Asheville is not alone in grappling with these problems: High housing costs are common in many big cities. But wages also tend to be significantly higher in those places — and even the service sector has more potential customers. Part of Asheville’s problem, says Staudinger, is “the size of our city relative to the demand. We’re not a Charlotte marketplace.” And the very demand that’s helping drive the housing crisis applies to the job market, too, giving many local employers the same kind of leverage that landlords enjoy.

No end in sight

Between 2000 and 2010, Asheville’s population grew by 21.1 percent, even as the rest of Buncombe County saw a 15.5 percent increase.

“We’re seeing the market in the county tighten up a lot, relative to where it was last year,” says Figura. “It went from a balanced market to a strong sellers’ market. … And as of the second quarter, the median home price in the city is higher than it’s ever been: $235,000. That’s even higher than it was at the last peak [in 2007], before the recession, at $225,000.”

Historically, houses in Buncombe have tended to command higher prices than those within the city limits, but Asheville began outperforming the county in 2011 — perhaps, Figura speculates, due to the “higher preference toward urban living among millennials.”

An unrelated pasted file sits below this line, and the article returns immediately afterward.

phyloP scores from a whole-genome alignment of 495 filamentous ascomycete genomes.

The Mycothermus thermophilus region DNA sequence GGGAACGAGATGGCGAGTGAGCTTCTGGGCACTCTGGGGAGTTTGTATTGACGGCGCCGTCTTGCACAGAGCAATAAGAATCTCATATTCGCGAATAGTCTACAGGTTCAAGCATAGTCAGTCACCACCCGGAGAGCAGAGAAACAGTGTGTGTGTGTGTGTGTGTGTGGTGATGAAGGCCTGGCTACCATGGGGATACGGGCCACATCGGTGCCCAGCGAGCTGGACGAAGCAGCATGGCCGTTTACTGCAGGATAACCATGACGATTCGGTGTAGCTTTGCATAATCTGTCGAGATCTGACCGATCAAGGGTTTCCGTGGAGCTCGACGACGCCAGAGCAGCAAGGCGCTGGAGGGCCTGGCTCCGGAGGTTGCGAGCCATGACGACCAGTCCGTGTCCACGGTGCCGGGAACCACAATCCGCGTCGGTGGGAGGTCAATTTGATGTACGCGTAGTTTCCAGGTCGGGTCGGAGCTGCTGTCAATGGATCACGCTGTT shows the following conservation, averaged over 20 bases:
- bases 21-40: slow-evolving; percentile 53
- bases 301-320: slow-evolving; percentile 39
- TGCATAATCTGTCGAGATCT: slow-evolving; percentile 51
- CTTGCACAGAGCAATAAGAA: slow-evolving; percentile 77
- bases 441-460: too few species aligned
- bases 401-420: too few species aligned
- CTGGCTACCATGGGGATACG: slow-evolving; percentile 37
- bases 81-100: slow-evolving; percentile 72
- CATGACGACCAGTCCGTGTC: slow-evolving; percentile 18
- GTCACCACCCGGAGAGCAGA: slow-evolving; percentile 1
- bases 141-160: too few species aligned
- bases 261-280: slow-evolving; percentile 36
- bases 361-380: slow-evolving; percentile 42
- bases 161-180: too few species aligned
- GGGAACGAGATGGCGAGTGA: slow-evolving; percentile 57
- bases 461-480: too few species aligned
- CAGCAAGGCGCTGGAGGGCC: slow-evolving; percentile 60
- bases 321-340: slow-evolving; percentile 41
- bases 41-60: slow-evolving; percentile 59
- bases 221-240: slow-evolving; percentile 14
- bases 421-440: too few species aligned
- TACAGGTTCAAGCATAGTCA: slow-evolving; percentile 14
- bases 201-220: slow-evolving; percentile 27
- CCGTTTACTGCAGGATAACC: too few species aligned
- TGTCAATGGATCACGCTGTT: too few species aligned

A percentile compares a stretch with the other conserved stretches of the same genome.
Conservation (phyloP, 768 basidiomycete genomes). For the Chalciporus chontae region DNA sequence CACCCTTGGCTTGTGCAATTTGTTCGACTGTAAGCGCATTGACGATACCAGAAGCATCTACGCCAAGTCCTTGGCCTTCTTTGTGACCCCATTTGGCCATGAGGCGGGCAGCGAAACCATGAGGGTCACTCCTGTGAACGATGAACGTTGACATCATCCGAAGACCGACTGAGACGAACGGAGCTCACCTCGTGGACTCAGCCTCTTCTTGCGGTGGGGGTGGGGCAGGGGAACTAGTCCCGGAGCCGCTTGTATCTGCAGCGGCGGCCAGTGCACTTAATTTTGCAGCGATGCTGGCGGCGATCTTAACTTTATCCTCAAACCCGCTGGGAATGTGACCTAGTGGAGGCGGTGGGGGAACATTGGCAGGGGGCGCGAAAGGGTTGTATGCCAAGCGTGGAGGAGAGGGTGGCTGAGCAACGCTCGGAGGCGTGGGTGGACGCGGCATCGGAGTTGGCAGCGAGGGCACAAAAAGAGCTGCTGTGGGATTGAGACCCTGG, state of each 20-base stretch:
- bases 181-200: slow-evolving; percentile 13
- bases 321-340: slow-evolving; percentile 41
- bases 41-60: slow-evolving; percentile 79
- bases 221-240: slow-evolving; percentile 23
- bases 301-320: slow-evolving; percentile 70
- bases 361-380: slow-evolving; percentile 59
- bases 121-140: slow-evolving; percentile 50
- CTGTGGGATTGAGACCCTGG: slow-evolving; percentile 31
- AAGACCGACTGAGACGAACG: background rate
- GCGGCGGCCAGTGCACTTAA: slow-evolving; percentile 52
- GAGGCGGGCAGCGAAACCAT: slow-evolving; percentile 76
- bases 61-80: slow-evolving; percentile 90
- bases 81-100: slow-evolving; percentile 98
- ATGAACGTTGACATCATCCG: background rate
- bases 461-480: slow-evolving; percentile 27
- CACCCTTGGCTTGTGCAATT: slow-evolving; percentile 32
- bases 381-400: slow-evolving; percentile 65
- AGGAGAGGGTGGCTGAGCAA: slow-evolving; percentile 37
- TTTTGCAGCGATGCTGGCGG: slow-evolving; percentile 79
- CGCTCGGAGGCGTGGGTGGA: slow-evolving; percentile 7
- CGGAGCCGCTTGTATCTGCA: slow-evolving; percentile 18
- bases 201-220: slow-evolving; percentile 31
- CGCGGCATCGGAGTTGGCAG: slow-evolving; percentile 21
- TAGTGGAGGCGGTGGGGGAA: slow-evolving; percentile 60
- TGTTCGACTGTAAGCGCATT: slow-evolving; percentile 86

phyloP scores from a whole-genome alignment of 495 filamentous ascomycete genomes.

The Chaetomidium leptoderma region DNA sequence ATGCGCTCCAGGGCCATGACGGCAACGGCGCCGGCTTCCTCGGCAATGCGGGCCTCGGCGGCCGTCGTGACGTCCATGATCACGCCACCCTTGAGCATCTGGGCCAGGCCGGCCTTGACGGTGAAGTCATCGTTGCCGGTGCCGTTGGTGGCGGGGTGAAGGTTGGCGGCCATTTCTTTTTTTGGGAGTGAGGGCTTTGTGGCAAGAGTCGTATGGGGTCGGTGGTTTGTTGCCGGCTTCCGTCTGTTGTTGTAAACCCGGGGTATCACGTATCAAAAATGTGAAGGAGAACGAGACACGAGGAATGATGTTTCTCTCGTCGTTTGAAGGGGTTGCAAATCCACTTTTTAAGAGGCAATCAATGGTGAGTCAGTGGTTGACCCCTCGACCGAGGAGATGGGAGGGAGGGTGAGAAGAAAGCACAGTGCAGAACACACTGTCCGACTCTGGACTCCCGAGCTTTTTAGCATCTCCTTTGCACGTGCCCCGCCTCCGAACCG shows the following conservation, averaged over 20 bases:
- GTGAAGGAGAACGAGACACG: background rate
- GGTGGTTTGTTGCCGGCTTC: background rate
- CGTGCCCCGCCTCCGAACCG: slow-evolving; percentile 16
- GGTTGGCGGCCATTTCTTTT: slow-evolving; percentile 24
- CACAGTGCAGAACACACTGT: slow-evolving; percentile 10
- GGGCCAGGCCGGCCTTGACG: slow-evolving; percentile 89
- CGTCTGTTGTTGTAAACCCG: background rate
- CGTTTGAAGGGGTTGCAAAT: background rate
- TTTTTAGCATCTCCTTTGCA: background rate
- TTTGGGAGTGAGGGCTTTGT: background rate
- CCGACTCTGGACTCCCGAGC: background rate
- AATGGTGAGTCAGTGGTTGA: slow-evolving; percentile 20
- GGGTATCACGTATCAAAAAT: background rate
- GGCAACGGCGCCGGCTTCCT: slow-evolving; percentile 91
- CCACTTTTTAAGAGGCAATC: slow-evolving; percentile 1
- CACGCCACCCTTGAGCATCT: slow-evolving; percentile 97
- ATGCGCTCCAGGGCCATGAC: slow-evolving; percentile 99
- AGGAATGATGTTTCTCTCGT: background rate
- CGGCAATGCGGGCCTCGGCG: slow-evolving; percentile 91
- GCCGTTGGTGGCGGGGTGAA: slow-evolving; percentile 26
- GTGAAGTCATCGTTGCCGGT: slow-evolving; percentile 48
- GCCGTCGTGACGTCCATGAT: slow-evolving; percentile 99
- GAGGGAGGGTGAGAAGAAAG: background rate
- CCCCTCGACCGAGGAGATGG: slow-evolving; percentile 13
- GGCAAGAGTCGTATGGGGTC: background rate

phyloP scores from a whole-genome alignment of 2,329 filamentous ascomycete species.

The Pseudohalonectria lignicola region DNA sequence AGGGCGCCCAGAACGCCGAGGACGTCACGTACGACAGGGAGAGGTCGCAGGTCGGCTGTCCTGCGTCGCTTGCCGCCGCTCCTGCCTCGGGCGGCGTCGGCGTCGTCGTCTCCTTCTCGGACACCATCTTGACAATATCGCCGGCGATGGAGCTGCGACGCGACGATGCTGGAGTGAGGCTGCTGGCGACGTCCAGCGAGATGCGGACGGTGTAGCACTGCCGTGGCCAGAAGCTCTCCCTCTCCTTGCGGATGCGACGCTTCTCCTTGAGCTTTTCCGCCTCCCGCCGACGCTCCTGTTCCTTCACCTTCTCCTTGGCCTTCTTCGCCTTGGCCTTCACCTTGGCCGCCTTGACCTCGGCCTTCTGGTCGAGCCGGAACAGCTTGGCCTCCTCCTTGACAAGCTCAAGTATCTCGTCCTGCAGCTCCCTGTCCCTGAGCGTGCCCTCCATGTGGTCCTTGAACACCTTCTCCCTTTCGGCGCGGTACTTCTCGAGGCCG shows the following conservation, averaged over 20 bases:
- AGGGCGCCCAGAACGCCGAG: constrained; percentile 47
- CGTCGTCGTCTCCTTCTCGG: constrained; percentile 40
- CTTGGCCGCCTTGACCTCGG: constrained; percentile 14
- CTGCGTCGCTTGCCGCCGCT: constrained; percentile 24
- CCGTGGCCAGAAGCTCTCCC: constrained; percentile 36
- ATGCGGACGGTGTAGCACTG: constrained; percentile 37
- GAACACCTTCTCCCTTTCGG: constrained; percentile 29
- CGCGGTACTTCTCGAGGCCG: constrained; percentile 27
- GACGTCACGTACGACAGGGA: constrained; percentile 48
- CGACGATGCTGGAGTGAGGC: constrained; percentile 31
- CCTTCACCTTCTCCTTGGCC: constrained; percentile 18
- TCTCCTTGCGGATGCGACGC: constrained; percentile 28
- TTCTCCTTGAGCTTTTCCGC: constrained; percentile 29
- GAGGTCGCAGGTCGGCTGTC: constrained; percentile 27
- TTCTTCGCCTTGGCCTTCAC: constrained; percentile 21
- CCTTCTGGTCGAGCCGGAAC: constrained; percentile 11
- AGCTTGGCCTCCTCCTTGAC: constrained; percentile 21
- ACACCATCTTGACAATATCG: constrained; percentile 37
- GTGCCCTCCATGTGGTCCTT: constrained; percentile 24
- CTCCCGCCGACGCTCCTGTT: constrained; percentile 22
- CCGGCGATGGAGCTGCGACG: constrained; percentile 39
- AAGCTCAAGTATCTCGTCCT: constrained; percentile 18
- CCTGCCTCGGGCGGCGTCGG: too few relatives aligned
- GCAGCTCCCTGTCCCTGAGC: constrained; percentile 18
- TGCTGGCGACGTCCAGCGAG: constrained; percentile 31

UP AND UP: The median home price in Asheville is higher than it’s ever been, at $235,000, exceeding even prerecession levels in 2007. The median home price in 2007 was $225,000.  Traditionally, Buncombe’s home sale prices have surpassed those within city limits. But in 2013, the city exceeded the county ­­— and the county median currently sits at $219,570.
UP AND UP: The median home price in Asheville is higher than it’s ever been, at $235,000, exceeding even prerecession levels in 2007. The median home price in 2007 was $225,000. Traditionally, Buncombe’s home sale prices have surpassed those within city limits. But in 2013, the city exceeded the county ­­— and the county median currently sits at $219,570.

Still, there may be some good news here. As developers start showing more interest in Asheville, we should see some improvement in our housing numbers, Figura predicts. “For the longest time, developers didn’t want to look at markets like Asheville, because they were too small. They were focused on larger markets like Charlotte, Atlanta and D.C.”

“That’s changed as our population has grown,” he explains. “Our popularity is rising, and our low vacancy rate has caught the eye of a lot of developers.”

In the last five years, the population has increased by about 7.4 percent, and the Bowen report expects that trend to continue.

In the meantime, though, things could be worse. “We’re not at the top of the [housing] pricing curve,” notes Staudinger. “We do have a limited housing supply, but we are not Tokyo or New York City. And I think that, if you talk to some folks from Atlanta, they’ll tell you we’re not Atlanta either.”

Until development catches up with the population influx, however, the vacancy rate will remain stagnant, making it hard for many Ashevilleans to afford city prices, says Figura.

Playing catch-up?